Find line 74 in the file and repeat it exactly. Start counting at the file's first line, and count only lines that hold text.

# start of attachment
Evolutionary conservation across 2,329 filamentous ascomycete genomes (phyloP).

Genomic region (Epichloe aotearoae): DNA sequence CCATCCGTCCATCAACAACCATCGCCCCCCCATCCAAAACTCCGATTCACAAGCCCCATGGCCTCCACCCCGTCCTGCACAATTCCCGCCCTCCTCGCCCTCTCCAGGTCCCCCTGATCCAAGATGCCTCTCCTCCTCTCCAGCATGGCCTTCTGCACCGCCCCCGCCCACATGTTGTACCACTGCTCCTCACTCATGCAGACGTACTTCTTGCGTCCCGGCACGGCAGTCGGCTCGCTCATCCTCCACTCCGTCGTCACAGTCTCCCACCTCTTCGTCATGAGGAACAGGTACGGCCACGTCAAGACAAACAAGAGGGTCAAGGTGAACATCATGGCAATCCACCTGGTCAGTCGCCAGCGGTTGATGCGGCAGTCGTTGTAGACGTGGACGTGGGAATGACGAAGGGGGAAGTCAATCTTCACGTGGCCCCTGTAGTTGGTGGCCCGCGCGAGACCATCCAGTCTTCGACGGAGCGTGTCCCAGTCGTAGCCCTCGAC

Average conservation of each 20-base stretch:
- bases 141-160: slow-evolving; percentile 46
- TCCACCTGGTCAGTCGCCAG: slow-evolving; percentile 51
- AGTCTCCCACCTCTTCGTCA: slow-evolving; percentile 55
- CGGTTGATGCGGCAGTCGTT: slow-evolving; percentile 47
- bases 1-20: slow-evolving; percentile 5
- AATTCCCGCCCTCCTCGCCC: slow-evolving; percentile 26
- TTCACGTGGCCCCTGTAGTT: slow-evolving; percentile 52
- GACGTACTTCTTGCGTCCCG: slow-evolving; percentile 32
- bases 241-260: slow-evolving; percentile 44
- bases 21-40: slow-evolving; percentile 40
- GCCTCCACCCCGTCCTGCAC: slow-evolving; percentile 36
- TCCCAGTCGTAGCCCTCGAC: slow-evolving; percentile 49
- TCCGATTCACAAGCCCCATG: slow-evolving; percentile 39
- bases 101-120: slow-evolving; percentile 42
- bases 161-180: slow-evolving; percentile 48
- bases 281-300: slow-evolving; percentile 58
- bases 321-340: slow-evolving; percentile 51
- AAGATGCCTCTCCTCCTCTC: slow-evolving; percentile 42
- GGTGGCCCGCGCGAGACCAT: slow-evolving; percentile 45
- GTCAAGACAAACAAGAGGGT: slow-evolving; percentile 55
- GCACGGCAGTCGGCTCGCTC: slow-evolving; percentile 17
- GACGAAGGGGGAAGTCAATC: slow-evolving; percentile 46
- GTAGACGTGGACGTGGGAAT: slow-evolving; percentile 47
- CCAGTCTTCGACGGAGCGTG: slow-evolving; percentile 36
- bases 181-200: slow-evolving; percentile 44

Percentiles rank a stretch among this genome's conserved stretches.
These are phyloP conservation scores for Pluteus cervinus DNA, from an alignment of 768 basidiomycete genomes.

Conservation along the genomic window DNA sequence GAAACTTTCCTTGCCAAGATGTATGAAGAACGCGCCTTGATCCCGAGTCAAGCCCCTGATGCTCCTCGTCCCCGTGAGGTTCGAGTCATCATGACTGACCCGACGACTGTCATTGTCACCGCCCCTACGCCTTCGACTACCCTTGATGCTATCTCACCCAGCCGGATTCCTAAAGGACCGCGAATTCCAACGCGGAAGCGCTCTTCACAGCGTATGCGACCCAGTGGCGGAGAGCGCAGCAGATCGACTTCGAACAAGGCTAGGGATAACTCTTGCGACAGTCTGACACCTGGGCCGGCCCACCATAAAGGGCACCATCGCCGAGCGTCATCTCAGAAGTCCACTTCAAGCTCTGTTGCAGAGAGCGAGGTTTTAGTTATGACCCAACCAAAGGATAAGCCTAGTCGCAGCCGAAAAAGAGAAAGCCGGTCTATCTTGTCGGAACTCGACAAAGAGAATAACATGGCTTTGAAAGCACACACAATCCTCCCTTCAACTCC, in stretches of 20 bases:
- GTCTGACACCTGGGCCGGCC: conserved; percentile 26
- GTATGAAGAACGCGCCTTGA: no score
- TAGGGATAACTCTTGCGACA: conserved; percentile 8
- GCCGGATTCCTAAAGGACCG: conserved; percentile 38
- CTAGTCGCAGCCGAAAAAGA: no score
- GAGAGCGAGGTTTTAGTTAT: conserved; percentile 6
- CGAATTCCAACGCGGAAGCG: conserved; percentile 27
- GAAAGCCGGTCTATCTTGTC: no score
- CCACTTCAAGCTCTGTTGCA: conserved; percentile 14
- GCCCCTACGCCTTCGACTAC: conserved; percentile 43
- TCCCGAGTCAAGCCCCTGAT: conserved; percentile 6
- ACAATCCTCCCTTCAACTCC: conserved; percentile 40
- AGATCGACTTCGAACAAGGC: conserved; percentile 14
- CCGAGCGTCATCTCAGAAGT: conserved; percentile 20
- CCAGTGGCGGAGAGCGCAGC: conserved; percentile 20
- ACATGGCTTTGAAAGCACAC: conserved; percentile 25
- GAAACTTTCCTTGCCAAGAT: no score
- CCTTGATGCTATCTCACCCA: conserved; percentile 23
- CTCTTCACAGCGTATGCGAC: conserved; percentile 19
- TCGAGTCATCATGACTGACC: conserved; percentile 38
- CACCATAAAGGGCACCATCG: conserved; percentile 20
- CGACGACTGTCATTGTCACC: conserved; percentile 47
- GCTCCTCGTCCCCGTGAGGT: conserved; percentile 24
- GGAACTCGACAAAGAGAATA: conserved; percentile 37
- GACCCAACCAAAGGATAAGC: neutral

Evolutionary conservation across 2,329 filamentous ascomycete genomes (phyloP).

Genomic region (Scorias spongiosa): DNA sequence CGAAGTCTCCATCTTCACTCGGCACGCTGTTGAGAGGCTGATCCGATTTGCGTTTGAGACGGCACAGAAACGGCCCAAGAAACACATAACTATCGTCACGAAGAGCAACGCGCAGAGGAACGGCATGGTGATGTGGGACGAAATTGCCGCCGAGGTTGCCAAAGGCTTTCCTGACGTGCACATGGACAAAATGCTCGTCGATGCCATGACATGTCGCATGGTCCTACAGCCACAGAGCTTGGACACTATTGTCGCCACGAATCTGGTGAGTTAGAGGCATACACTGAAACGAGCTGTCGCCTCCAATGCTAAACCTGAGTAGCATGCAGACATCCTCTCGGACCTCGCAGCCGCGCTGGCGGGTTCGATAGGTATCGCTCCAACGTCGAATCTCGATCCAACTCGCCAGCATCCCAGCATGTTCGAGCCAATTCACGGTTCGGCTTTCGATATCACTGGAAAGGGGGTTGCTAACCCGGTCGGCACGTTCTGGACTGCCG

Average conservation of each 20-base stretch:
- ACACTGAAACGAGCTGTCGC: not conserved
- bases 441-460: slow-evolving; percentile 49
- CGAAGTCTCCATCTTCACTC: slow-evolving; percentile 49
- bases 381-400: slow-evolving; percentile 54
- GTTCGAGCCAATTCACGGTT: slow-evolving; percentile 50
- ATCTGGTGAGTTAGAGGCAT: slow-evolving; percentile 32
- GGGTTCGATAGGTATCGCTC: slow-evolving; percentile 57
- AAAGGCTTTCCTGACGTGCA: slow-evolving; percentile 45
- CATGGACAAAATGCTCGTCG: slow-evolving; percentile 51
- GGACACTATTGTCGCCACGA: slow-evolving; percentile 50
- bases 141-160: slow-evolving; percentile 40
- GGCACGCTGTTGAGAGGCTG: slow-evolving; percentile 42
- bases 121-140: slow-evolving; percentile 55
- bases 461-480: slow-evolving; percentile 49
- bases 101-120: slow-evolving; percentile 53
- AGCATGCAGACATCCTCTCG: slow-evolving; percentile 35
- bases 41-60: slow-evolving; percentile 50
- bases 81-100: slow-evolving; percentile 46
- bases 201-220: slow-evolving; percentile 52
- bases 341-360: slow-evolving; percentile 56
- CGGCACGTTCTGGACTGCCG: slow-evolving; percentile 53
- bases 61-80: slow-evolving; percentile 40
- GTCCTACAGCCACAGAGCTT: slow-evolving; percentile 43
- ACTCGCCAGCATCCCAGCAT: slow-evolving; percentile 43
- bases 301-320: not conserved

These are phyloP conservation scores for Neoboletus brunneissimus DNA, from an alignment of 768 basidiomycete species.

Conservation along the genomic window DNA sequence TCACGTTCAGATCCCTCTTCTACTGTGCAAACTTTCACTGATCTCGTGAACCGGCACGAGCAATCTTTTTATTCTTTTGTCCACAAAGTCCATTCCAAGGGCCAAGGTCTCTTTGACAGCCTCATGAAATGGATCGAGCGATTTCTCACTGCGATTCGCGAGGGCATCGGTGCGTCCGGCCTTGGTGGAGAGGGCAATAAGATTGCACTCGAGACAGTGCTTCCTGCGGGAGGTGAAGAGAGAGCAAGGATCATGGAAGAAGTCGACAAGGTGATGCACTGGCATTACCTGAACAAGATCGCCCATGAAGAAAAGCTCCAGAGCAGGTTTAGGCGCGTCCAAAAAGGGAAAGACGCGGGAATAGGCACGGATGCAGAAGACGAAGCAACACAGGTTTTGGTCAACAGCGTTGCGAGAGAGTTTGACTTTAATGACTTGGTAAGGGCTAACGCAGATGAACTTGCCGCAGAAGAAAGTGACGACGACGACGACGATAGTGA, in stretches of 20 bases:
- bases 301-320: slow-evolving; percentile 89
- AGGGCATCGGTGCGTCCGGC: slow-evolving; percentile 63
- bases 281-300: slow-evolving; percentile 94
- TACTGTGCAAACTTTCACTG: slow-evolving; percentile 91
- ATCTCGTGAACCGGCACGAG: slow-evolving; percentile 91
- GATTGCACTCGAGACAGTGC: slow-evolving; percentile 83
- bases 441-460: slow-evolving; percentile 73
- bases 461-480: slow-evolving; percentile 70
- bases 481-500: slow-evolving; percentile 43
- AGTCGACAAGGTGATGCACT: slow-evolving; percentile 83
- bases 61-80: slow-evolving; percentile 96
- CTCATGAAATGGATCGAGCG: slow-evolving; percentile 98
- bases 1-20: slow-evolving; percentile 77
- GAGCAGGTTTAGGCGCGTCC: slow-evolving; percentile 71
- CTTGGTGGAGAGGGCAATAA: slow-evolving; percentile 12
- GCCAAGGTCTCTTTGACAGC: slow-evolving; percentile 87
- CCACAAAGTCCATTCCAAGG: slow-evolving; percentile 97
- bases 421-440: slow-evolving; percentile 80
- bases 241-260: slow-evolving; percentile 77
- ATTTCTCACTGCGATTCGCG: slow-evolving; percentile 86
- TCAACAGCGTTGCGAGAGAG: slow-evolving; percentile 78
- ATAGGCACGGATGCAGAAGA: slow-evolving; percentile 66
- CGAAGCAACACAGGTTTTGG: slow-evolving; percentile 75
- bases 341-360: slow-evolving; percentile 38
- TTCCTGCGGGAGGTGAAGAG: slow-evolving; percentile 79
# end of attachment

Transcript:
- bases 101-120: slow-evolving; percentile 53